Burrtec joined with two companies – Athens and Waste Management – in bidding on the contract. At issue in those bids was more than the cost those companies would charge to operate, manage and maintain the county’s waste disposal system, consisting of five active landfills and nine transfer stations. Also considered under the county’s analysis was the amount of revenue each of those companies could generate into the county in the form of tipping fees at the landfills. Athens is the largest trash hauler in Los Angeles County and has trash hauling franchises in Riverside and Orange counties as well.
Burrtec provided the lowest bid – $15.8 million – for the task of operating the landfills. Athens and Waste Management bid $16.687 million and $17.2 million, respectively. The county gave the nod to Athens because that company was able to guarantee that it would import into the county’s landfills 800,000 tons of municipal solid waste and processed green material per year during the 10-year term of the contract, which will bring gross revenue to the county in the amount of approximately $22 million per year. Burrtec was able to guarantee solid waste importation that would provide the county with annual tipping fees at its landfills that were substantially less than that offered by Athens, at $6.3 million.
Despite its primacy as a trash hauler in Los Angeles County, Athens has no municipal franchise in San Bernardino County.
Questions emerged over the latest competition and bidding process for the Chino Hills trash hauling franchise.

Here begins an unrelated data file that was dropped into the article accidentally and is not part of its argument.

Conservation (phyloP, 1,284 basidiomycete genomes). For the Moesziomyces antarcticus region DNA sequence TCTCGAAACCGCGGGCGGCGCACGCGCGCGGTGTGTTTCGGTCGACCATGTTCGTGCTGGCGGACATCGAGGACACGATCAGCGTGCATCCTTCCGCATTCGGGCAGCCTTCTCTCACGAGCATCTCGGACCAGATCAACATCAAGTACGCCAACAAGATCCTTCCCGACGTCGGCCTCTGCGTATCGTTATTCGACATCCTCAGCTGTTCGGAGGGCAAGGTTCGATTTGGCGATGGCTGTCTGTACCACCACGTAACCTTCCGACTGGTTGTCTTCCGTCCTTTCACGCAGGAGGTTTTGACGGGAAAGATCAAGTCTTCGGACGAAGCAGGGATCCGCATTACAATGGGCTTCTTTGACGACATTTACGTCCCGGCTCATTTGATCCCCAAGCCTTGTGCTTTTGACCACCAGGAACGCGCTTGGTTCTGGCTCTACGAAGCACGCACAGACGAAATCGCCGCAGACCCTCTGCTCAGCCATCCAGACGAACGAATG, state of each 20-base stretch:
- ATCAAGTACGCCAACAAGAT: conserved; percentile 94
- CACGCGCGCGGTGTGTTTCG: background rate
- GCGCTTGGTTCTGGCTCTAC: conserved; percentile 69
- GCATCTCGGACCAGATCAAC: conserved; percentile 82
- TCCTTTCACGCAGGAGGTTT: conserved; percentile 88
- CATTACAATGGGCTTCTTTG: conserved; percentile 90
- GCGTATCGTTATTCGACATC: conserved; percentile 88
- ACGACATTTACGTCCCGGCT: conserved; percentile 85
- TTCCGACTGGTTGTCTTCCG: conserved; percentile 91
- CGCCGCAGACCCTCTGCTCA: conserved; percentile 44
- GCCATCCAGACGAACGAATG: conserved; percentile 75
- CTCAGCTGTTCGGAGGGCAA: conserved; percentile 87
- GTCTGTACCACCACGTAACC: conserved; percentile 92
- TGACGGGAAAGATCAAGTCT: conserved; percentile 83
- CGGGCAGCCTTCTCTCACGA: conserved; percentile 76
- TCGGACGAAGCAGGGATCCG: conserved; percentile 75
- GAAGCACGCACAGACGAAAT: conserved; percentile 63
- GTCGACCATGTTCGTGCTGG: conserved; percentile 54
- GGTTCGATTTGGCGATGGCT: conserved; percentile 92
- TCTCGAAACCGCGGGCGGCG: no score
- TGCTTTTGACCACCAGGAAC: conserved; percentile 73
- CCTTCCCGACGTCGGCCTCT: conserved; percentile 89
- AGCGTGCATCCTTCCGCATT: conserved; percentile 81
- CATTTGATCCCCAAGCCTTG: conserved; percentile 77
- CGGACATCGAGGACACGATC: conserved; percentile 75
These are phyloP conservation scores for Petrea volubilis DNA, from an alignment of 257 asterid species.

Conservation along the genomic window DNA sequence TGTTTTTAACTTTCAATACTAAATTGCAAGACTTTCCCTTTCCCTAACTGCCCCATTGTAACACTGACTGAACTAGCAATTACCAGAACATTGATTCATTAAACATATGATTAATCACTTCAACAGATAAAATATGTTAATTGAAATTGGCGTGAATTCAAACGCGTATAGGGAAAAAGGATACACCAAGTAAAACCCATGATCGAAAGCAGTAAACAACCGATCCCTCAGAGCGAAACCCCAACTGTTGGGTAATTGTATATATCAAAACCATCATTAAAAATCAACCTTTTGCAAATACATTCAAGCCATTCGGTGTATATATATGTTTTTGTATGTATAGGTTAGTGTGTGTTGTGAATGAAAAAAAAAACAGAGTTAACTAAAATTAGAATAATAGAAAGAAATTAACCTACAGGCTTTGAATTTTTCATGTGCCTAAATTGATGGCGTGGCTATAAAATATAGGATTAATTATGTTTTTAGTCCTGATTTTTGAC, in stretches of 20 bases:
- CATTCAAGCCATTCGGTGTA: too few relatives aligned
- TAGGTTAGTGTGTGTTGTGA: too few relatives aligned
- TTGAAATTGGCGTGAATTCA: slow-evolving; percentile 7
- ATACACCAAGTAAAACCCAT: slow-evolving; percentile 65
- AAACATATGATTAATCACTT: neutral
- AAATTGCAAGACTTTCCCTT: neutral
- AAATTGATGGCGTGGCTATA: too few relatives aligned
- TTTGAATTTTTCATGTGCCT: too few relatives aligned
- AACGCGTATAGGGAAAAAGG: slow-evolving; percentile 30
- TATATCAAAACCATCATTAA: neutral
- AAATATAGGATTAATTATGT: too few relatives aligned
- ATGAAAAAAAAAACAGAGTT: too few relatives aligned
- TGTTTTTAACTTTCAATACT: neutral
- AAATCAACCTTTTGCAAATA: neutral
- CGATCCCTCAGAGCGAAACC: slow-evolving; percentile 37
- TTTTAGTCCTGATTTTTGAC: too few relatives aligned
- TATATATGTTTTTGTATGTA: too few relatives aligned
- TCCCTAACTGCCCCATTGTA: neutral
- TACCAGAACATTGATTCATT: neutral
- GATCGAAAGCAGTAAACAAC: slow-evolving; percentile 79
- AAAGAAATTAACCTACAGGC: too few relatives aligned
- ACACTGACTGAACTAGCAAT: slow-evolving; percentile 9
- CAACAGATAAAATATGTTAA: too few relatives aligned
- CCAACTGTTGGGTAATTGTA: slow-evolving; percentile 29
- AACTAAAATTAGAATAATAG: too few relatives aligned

Vying for the contract, which pertained to supplying service to Chino Hill’s 85,081 population, its roughly 22,000 households and its businesses were Republic, Athens Services, Waste Management, Burrtec Waste Industries, Valley Vista Services, Ware Disposal, and a joint venture involving Urbaser and American Reclamation. In the first round of the competition, Valley Vista Services, Ware Disposal, and Urbaser/American Reclamation all underbid Republic, Athens, Waste Management and Burrtec. Urbaser/American Reclamation was, essentially, the low bidder for the franchise contract, having agreed to deliver comprehensive trash service to the city’s customer base for $8.075 million annually. Ware was the second lowest bidder at $10.084 million, and Valley Vista had the third lowest bid at $10.257 million. Nevertheless, the city’s trash hauling advising consultant, HF&H, told the council it should only consider the bids from Waste Management at $10.582 million, Athens at $11.242 million, Republic at $12.885 million and Burrtec at $13.483 million. This was because, HF&H said, Waste Management, Athens, Republic and Burrtec had proven track records in the Southern California Market.